In a way, I pity Richard Kelly. It took half a decade for him to make Southland Tales as a follow-up to his cult classic Donnie Darko. And while I can see some of the visionary imagination that gave us Darko, he’s a complete fish out of water. His satire is entirely misdirected, and the film never gels or even makes sense.
Southland Tales tells an alternate reality of a future where ultra-liberals and ultra-conservatives are at war in mainstream politics and in the grass-roots trenches. An action movie star named Boxer Santaros (Dwayne Johnson) has reappeared, after he’s been missing for months. With his memory wiped and being the benign captive of the Neo-Marxists, Santaros has been given a mission of bringing down the government structure before it implements a devastating energy solution that could destroy the world.
I was told by a friend that to really understand Southland Tales, I’d have to read the graphic novel prelude and watch the movie a second time. I refuse to do this. If this were necessary, the DVD should come packaged with the graphic novels and a post-it note on them that says “READ THIS FIRST.” Don’t insult my intelligence by telling me that to understand a movie I have to dig up these comics at some used book store before I watch a movie.
There’s even a portion of the making-of featurette on the DVD where the actors praise the film because it doesn’t make sense. Jon Lovitz and Curtis Armstrong explain that they loved the script because it confused agents and was hard to understand. Well, I don’t buy it. I don’t buy the fact that a script can be so brilliant that people won’t quite get it. To me, that’s lazy – and ultimately ridiculously egotistic – writing.
I’m a huge fan of quirky science fiction, having attended all-night movie marathons of horror and science-fiction since high school. Southland Tales reminds me of independent, unwatched science fiction attempts that have been made since the 70s that are shown to plug the schedule in the wee hours of the morning.
Sticking up your middle finger at the camera and metaphorically sticking your tongue out like some slutty trust-fund daughter in a homemade porno doesn’t make the film fine art. Characterizing something as slapstick an executing it utterly unlike a slapstick scene does not make it work as physical comedy.
In watching the special features of Southland Tales, Richard Kelly explains in vain to the audience how he was executing brilliant satire on everything from the musical genre to science fiction. But with no understanding of these genres, he ultimately gives us a mess.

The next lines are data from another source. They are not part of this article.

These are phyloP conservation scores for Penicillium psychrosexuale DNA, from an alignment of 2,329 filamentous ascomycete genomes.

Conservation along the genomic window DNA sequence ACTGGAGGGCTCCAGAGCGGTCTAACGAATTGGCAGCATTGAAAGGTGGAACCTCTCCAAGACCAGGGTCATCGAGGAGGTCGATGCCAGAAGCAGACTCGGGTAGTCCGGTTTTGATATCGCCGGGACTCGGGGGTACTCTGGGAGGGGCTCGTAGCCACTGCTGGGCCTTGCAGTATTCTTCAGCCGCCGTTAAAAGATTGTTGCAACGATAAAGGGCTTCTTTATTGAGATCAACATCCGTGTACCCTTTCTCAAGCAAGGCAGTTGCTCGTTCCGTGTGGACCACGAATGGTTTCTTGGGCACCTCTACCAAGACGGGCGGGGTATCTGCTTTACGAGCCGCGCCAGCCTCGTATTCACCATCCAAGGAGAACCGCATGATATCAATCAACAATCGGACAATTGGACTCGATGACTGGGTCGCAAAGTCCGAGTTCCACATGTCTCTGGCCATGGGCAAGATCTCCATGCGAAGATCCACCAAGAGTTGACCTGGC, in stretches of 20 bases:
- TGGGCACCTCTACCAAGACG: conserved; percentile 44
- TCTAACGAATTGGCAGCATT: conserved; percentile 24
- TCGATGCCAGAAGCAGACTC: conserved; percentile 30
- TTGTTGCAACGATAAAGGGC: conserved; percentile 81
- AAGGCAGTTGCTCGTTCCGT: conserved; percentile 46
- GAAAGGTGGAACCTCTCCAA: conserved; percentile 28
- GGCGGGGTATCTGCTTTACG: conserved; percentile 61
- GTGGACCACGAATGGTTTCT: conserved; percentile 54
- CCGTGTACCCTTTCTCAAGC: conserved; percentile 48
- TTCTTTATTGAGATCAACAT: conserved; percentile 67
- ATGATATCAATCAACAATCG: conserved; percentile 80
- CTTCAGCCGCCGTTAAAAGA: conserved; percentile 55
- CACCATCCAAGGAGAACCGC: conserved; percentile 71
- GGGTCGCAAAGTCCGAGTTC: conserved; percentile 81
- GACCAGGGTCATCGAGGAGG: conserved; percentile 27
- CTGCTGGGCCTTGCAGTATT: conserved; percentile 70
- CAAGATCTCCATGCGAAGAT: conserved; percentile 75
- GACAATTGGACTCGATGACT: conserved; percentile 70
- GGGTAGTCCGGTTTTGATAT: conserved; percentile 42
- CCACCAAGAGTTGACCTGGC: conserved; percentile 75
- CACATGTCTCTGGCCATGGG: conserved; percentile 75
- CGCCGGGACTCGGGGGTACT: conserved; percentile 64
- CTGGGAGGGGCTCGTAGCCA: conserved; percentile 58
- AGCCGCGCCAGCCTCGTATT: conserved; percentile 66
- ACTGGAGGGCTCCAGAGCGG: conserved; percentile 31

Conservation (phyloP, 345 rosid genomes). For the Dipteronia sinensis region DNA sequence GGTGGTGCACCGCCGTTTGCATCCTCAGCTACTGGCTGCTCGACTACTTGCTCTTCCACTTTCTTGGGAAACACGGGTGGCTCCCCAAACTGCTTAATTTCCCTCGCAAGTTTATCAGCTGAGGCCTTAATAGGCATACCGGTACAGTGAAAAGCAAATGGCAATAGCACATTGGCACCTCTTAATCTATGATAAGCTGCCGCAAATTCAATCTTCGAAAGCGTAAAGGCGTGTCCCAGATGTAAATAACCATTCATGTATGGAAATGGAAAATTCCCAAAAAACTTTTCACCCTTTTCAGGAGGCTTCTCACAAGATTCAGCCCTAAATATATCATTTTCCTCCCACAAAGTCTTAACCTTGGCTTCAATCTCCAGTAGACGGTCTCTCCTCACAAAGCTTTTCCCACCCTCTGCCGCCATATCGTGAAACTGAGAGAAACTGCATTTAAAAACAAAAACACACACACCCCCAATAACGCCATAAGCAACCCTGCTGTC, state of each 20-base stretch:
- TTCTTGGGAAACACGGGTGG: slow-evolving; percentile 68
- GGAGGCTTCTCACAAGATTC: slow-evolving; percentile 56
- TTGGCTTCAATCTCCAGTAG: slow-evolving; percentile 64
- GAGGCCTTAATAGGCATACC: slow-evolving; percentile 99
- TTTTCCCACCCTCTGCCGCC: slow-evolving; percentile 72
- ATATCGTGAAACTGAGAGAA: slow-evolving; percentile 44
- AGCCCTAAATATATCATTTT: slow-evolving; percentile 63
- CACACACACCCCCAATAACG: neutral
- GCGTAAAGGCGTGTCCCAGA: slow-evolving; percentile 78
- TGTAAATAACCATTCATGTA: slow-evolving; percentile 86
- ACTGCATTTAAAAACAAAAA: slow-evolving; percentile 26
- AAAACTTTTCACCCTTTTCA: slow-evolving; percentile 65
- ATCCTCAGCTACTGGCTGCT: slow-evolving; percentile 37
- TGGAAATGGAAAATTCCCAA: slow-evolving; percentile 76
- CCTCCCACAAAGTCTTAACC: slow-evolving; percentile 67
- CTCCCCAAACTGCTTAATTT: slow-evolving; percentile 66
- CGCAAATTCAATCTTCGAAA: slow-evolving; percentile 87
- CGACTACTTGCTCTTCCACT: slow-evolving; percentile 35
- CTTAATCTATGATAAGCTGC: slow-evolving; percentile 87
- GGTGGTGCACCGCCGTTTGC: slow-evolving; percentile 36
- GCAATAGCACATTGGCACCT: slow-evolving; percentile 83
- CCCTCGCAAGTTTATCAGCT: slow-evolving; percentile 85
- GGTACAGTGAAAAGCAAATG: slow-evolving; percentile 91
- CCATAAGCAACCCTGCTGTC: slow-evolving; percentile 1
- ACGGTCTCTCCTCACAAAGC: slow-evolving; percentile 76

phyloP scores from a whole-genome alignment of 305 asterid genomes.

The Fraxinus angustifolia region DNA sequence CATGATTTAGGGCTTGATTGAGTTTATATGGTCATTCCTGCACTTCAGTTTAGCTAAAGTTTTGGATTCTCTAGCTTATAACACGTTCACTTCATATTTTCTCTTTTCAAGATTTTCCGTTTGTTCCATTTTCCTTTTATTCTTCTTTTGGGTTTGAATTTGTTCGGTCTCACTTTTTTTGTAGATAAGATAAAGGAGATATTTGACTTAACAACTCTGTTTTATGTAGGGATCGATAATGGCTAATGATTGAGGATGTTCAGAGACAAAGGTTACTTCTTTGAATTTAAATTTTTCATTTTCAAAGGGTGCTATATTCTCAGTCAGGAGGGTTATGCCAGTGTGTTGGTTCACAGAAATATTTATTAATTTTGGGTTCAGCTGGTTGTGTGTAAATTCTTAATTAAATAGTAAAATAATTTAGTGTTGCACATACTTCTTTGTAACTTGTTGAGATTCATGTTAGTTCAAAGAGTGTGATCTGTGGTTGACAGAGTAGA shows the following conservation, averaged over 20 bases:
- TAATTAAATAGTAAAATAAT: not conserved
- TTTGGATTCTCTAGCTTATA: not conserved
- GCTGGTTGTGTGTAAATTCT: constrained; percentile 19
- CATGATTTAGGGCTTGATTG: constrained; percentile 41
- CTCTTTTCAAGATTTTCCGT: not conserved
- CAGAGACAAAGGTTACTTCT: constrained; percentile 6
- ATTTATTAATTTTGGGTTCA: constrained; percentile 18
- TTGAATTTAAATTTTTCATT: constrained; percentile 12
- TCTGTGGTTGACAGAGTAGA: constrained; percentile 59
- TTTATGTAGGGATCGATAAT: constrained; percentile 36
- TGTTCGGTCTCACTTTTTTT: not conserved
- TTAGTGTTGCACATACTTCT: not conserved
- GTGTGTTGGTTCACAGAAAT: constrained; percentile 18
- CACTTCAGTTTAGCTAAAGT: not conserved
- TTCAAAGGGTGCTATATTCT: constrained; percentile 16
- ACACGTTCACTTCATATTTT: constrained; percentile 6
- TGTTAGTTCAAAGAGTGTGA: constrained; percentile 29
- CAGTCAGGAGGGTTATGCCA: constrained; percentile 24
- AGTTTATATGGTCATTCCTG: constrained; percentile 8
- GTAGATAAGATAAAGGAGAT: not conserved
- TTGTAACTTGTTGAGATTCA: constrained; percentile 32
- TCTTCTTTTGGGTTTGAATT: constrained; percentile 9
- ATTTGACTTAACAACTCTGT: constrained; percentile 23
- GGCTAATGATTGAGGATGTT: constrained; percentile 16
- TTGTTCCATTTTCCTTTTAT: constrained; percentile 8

I respect Richard Kelly as a director, and I did enjoy Donnie Darko quite a bit. But I get the sense from Southland Tales that he tried so hard to live up to his first memorable film by aiming so high that he had no chance of prevailing.
The design of the film is pretty slick, border-lining on visionary if it wasn’t so haphazard. However, it’s aiming only a few years in the future from when it was produced (and only a couple months from now) that it just doesn’t bridge that credibility gap. It’s like Kelly planned on making a modern version of Brazil but chose to shoot it in a too-close future and weight it down with too much political angst.
Richard Kelly pats himself on the back for skewering ultra liberals (which, to Kelly, are terrorist fringe groups of Neo-Marxists) as much as ultra conservatives (which, to Kelly, is any person in the Republican party, not quite a one-to-one comparison). But this doesn’t hold up in the sense that he paints the world of politics and corporations as straw-men that are all-too-powerful and all-too-easy to villainize. This isn’t an eerie vision of the future. It’s an eerie vision of what Richard Kelly wishes the future would be like so he could be right.
The DVD comes with a ton of trailers, but only two other special features. The 30-minute making-of featurette is informative enough, but it does gush too much over Kelly and give him a platform to preach and explain why at least he thinks his film is so awesome. There’s also a rather preachy and poorly animated short This is the Way the World Ends, which serves as a stinger to the film.
The Upside: Now that he’s made this movie, Richard Kelly is free to take on something else without having to feel he must prove himself.
The Downside: There’s a great story in there somewhere, but it gets lost.
On the Side: This movie was originally finished for the festivals in 2006, so the 2008 storyline wasn’t so jarring in that perspective.